NEW ORLEANS - Mayor Mitch Landrieu in a strongly-worded address Friday as the last of the Confederate-era monuments was being removed, slammed the legacy of the Confederacy and said that while history should be remembered, it needn't be revered.

"The Confederacy lost and we're better for it," he said.

Landrieu said that the four statues were erected in the decades following the Civil War in an attempt to inspire fear among some.

"They were erected purposefully to send a strong message to all who walked in their shadows about who was still in charge in the city," he said.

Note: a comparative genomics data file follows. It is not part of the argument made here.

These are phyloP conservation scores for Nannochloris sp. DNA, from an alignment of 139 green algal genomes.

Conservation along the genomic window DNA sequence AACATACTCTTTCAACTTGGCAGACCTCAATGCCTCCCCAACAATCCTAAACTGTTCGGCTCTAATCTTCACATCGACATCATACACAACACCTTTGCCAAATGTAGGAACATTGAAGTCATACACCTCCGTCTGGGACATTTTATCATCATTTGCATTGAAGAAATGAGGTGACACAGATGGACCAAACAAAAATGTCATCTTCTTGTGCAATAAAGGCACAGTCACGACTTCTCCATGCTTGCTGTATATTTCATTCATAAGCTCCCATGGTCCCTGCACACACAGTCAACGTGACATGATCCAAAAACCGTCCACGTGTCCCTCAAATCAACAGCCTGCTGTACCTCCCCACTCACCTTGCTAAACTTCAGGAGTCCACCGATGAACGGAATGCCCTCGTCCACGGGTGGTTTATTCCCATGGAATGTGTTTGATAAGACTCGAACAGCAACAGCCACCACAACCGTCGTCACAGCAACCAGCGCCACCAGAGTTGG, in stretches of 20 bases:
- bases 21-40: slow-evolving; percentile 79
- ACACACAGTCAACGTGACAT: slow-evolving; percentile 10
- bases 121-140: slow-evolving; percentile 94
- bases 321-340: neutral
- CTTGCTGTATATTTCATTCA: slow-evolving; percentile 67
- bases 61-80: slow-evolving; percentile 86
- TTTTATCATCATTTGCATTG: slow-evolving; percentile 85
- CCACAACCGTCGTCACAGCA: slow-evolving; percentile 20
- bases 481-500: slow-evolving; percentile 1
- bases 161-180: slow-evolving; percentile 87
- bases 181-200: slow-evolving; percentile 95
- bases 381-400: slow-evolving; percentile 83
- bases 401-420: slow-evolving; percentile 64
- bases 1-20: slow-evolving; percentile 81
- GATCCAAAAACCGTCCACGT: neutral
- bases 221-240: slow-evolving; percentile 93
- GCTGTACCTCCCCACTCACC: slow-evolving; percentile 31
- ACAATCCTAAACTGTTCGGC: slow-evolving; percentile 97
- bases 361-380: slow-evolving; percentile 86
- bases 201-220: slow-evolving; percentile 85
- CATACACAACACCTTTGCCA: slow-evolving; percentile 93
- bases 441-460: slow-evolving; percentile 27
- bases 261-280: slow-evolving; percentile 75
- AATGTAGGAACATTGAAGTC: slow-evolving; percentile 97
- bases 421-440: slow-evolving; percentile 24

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Landrieu admitted that he had passed the monuments in his youth and paid little attention to their significance.

MORE: Councilwoman Stacy Head demands accounting of money spent on removals

Landrieu said the slavery trade prospered in the city of New Orleans.

"New Orleans was America's largest slave market, a port where hundreds of souls were brought, sold and shipped up," he said. "America was the place where nearly 4,000 of our fellow citizens were lynched - 540 alone in Louisiana."